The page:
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I'm getting quite lost in all the different date and time libraries available to me in Haskell. What I'm trying to do is format the file modification time as "yyyy-MM-dd". Can someone show me how to do that?

I've got this code-snippet:

main = do
  times <- mapM getModificationTime $ dataFiles config -- dataFiles returns [FilePath].
  -- I'd like to do something like the following:
  (putStr . unlines . map formatDate) times

This is what I've attempted. Please don't laugh!

formatDate t =
  let (year, month, day) = toGregorian $ utctDay t
   in intercalate "-" $ map show [year, fromIntegral month, fromIntegral day]

I know it's not completely up to my specifications yet, because I won't get months and days left-filled with zero. I can fix that. But I figure there's a more elegant way to get what I'm after, which is why I've titled my post with what I'm after rather than the current error I'm getting, which, for the sake of completeness is Couldn't match expected type 'UTCTime' with actual type 'ClockTime'.

Thanks for whatever help you can give or clarity you can provide.

share|improve this question
Could you clarify what type ghci reports for getModificationTime? (In ghci, run :m +System.Directory then :t getModificationTime.) Its type appears to have changed recently from FilePath -> IO ClockTime to FilePath -> IO UTCTime. – dave4420 May 14 '13 at 18:01
On my system, ghci says getModificationTime :: FilePath -> IO System.Time.ClockTime. But, yeah, I saw online that it returns IO UTCTime. Maybe that's part of my problem. – Jeff Maner May 14 '13 at 18:41

2 Answers 2

up vote 1 down vote accepted

Something like this should convert the ClockTime into a UTCTime:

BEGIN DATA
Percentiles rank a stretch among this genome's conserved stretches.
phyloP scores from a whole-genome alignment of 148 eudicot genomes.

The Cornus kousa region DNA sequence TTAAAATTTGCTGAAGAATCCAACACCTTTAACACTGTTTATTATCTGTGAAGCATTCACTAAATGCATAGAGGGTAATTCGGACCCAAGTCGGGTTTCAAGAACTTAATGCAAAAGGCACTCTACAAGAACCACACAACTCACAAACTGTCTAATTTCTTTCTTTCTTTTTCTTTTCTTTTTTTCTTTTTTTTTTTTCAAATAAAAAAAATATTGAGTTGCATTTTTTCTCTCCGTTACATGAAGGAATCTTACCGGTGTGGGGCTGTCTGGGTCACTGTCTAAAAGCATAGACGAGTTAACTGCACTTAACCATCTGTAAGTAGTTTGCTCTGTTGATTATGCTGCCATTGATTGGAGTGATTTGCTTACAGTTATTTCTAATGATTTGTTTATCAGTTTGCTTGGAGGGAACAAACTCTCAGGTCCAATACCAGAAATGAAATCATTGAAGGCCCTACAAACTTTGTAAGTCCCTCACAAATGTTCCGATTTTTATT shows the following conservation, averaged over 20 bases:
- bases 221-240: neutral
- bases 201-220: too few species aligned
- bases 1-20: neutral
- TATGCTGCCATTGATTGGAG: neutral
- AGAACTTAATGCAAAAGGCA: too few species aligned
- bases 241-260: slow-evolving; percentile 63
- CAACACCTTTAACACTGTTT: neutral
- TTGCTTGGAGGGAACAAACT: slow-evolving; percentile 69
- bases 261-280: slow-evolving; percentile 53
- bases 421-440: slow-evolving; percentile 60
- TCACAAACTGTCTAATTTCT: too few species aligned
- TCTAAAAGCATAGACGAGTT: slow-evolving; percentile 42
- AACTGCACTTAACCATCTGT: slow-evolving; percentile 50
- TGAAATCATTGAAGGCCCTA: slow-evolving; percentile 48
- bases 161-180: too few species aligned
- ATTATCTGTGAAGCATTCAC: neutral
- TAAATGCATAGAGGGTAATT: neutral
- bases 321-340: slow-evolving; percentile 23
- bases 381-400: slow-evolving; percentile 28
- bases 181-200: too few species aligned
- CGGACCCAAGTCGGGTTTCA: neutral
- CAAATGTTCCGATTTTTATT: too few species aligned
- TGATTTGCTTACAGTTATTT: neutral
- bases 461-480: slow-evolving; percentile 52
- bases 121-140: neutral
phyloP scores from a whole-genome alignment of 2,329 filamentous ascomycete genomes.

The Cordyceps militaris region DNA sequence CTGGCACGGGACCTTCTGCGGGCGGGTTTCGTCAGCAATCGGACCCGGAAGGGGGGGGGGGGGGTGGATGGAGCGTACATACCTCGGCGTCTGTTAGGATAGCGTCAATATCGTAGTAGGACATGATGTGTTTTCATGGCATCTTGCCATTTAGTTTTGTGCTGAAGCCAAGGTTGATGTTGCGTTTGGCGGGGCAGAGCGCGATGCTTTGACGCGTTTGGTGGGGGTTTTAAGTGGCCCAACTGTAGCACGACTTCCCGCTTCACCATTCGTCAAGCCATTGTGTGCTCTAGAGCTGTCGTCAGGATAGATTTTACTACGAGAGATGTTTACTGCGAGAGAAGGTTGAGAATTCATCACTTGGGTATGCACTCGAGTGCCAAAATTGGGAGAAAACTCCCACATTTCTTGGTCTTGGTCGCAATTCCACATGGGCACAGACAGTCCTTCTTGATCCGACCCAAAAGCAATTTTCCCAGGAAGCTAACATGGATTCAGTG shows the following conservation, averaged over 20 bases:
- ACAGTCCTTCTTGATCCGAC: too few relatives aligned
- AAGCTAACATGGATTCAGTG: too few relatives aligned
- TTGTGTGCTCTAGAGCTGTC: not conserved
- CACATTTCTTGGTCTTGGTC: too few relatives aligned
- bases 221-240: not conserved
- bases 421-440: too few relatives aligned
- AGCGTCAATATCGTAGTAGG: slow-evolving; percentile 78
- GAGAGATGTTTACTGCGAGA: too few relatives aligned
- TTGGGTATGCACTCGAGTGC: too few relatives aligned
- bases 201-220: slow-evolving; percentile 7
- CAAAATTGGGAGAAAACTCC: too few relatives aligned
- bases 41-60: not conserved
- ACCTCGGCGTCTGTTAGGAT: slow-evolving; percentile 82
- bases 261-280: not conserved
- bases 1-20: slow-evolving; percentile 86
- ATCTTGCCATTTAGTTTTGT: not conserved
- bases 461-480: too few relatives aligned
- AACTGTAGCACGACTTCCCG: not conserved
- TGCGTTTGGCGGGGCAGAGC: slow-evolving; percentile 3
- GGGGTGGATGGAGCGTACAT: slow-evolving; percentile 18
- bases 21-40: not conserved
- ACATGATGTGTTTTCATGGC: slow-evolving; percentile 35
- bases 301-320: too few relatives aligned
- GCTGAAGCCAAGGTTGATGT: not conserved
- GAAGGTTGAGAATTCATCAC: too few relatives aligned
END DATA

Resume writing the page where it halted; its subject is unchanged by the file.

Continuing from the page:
import System.Time
import Data.Time.Clock.POSIX

utcTimeFromClockTime :: ClockTime -> UTCTime
utcTimeFromClockTime (TOD seconds picoseconds)
   = posixSecondsToUTCTime . fromRational
        $ fromInteger seconds + fromInteger picoseconds / 1000000000000

You probably want to convert that to use your local time zone. Use utcToLocalZonedTime :: UTCTime -> IO ZonedTime from Data.Time.LocalTime.

Either way, you then have a timestamp you can format:

import Data.Time.Format
import System.Locale

formatIsoDate :: FormatTime t => t -> String
formatIsoDate = formatTime defaultTimeLocale "%F"

(Sorry, I've not tested any of this code.)

share|improve this answer
With this code, I get the following two errors that I can't figure out myself: Couldn't match expected type 'Rational' with the actual type 'Integer' in the first argument of '(+)', namely 'seconds'. and Couldn't match expected type 'IO t0' with actual type 'UTCTime -> IO TimeZone' in a stmt of a 'do' block: timeZone <- getTimeZone. – Jeff Maner May 16 '13 at 20:24
@JeffManer Sorry. I've edited the code in my answer, hopefully it will work now. – dave4420 May 17 '13 at 7:18
Got it! Thank you so much. Got an error trying to use utcToLocalZonedTime--but I don't need the time, so I just didn't use that. Thanks again! – Jeff Maner May 17 '13 at 15:40

Here's one approach:

λ> :m + Data.Time
λ> :m + System.Locale
λ> t <- getModificationTime "amy.hs"
λ> formatTime defaultTimeLocale "%Y-%m-%d" t

You'll need the old-locale package. Despite the name, that is the current one as far as I know. There is no new-locale or locale!

share|improve this answer
Love the lambda prompt! I get No instance for (Data.Time.Format.FormatTime System.Time.ClockTime) arising from a use of 'formatTime'. – Jeff Maner May 14 '13 at 19:42

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